Arthur L. was playing his music loudly and honking his horn. That got the attention of a California highway patrol officer, who began following Arthur from a distance. The officer intended to initiate a traffic stop but didn’t take any action like activating his lights and siren.
It was only when Arthur arrived home and clicked on his garage door opener that the officer activated his lights. He pulled into the driveway behind Arthur. As the garage door was rolling down, the officer stuck his foot beneath it to force it to reopen and entered Arthur’s residence.
At that point, the officer claims he smelled alcohol on Arthur’s breath. He arrested Arthur for driving drunk.
Did the officer have the right to force his way into Arthur’s garage without a warrant? In general, police are required to get a warrant or consent before entering your home.
Arthur attempted to get the evidence of the allegedly alcohol-smelling breath thrown out at trial, but the trial court and an appeals court ruled that there was an exception to the warrant requirement that applied to the situation.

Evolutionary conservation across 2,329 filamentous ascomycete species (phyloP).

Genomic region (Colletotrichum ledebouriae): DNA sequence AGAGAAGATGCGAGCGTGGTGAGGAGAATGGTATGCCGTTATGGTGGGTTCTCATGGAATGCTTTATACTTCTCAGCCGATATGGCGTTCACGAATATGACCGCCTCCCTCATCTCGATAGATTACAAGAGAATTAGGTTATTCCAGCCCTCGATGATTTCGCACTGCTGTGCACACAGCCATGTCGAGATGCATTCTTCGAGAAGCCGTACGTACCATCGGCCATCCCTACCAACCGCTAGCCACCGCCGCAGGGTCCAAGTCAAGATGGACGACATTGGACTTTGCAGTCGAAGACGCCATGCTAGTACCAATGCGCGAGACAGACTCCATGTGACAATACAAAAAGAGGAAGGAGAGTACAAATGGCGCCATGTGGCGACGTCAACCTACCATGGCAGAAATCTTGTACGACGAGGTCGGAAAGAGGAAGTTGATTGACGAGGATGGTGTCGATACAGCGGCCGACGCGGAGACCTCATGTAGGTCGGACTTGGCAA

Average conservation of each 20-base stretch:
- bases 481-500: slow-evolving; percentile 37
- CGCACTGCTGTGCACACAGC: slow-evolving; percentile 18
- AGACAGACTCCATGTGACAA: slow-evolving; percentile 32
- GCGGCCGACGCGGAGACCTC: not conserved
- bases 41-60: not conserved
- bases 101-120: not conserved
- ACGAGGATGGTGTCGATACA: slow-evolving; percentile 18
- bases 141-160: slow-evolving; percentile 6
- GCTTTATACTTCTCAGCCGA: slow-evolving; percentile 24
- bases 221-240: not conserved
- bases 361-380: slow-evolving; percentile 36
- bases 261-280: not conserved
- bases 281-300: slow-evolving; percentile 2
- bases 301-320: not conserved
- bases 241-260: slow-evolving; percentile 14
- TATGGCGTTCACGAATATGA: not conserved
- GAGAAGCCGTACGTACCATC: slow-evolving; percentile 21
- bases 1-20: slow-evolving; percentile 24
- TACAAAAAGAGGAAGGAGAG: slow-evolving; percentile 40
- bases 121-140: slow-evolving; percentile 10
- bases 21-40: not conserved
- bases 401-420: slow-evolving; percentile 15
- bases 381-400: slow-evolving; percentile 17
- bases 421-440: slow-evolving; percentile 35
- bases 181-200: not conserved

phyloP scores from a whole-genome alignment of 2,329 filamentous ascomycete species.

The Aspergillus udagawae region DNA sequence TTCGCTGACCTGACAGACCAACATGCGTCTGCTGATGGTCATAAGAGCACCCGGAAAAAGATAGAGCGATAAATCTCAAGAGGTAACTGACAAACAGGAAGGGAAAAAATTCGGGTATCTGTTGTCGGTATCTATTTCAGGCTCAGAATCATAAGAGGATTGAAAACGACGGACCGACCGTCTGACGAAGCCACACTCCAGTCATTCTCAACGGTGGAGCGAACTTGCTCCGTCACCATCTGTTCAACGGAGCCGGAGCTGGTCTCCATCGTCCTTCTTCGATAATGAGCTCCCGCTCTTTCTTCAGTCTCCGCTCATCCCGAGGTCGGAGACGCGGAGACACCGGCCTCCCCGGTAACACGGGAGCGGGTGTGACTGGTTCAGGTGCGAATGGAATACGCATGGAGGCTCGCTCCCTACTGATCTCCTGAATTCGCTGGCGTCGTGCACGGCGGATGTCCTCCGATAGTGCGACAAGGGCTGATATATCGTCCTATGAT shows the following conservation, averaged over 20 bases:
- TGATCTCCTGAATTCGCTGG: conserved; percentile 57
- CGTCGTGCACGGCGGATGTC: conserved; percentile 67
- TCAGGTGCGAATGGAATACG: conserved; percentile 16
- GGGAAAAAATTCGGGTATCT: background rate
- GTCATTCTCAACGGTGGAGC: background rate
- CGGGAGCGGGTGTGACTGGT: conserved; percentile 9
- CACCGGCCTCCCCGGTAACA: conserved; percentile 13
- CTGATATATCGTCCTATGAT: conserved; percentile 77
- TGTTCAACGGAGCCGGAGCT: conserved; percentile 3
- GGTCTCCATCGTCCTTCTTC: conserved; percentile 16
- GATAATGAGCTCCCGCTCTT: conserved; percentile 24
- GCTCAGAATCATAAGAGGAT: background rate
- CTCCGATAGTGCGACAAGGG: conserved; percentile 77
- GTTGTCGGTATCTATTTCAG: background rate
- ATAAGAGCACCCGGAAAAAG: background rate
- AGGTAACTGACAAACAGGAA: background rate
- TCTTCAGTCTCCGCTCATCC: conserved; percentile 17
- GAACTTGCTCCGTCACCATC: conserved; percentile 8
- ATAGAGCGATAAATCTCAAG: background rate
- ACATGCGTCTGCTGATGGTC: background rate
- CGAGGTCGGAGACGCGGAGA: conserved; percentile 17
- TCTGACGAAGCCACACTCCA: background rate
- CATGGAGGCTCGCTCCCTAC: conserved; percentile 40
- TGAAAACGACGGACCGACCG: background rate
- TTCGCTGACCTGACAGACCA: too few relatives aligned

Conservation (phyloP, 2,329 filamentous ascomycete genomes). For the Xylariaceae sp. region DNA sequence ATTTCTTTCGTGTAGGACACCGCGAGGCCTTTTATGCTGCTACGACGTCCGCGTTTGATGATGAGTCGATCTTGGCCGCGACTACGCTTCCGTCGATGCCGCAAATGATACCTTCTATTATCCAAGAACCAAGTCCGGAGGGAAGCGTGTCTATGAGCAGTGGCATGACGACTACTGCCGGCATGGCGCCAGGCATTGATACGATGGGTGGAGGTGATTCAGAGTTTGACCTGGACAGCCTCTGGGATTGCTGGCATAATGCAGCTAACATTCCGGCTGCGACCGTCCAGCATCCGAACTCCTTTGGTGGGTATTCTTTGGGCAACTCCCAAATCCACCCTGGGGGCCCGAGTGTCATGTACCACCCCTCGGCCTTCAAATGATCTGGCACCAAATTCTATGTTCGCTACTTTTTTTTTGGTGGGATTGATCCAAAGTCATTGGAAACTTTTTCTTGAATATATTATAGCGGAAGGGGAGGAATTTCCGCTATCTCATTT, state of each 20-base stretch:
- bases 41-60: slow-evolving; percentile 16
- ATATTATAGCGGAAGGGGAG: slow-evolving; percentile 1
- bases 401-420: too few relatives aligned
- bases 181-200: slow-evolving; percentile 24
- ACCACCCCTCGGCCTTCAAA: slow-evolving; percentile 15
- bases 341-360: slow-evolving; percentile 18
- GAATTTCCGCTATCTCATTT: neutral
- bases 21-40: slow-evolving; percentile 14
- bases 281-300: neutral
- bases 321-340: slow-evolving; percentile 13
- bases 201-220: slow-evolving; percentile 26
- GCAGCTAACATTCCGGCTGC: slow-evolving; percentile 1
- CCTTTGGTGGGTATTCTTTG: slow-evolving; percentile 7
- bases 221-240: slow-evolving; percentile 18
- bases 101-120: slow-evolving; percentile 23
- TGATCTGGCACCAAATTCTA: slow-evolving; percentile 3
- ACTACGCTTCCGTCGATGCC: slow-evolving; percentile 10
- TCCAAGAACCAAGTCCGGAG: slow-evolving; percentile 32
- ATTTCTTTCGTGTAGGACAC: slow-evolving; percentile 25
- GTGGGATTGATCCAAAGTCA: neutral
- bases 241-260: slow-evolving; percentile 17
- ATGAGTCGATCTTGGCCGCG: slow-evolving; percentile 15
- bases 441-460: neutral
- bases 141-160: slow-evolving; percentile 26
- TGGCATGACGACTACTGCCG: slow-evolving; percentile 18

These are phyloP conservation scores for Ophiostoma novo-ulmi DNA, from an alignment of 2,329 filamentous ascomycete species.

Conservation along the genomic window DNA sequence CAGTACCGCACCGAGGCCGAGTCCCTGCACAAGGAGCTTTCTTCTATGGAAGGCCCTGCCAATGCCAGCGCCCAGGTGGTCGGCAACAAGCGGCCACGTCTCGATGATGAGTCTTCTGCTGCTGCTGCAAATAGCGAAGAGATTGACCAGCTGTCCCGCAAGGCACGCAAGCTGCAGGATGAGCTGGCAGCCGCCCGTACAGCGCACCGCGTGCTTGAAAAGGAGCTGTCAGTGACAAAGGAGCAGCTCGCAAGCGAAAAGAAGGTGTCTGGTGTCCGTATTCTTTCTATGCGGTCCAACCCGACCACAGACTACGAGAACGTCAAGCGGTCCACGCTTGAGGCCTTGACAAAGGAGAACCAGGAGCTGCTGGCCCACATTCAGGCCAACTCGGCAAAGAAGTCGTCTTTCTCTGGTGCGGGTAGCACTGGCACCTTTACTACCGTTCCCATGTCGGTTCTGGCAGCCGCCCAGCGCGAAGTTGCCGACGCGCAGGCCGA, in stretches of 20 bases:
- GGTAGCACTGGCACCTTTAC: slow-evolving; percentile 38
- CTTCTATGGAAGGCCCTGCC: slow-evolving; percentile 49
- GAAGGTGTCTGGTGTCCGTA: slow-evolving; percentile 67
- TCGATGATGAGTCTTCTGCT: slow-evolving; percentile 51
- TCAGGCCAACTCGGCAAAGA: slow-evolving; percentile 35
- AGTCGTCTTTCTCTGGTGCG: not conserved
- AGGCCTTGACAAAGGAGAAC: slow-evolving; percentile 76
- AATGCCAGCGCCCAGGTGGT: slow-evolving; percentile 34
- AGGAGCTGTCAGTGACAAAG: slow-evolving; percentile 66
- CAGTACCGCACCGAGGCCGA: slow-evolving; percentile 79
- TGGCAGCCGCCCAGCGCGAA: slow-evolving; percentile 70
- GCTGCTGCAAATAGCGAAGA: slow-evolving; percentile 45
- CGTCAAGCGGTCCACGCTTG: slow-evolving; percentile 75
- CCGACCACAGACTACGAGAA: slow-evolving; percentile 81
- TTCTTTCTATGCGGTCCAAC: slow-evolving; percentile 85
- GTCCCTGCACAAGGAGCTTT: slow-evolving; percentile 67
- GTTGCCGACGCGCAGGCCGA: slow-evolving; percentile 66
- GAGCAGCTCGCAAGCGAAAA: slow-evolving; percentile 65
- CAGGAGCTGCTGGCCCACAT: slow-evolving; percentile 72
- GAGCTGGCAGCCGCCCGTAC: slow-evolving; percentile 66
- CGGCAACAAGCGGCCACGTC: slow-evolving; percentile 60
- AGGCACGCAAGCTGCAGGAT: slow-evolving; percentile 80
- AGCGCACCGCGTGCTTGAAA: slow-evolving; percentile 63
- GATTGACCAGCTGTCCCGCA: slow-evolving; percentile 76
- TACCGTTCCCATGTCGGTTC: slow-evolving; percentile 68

According to those courts, the fact that Arthur continued to drive into his garage when the officer had turned on his lights constituted “flight.” The officer, following Arthur into the garage, was in “hot pursuit.”
Police are allowed to pursue suspects who flee when they are in “hot pursuit.” But should this exception to the usual warrant requirement apply when the person is suspected of a minor offense? The “hot pursuit” exception is generally thought to involve an emergency situation. Is it an emergency when a person is suspected of a misdemeanor?
Arthur has appealed his conviction to the U.S. Supreme Court, which has agreed to hear his petition. He argues that police should not be freed from the traditional warrant requirement when in hot pursuit of a misdemeanor suspect, especially at their home.
A 2013 case called Florida v. Jardines states that garages and other parts of the “curtilage,” or area immediately surrounding a home, is specifically protected by the Fourth Amendment’s prohibition on unreasonable searches and seizures. The home and curtilage is supposed to receive heightened protection from searches.
What constitutes an unreasonable search?
The Supreme Court will have to decide whether it was reasonable to continue “hot pursuit” of a misdemeanor suspect even though he had arrived at his home. Was the officer really in “hot pursuit”? Did Arthur actually flee? Why did the officer feel it was necessary to enter Arthur’s home without a warrant when he could easily have issued a citation at a later time?
How much heat should the police engage when the crime is a misdemeanor?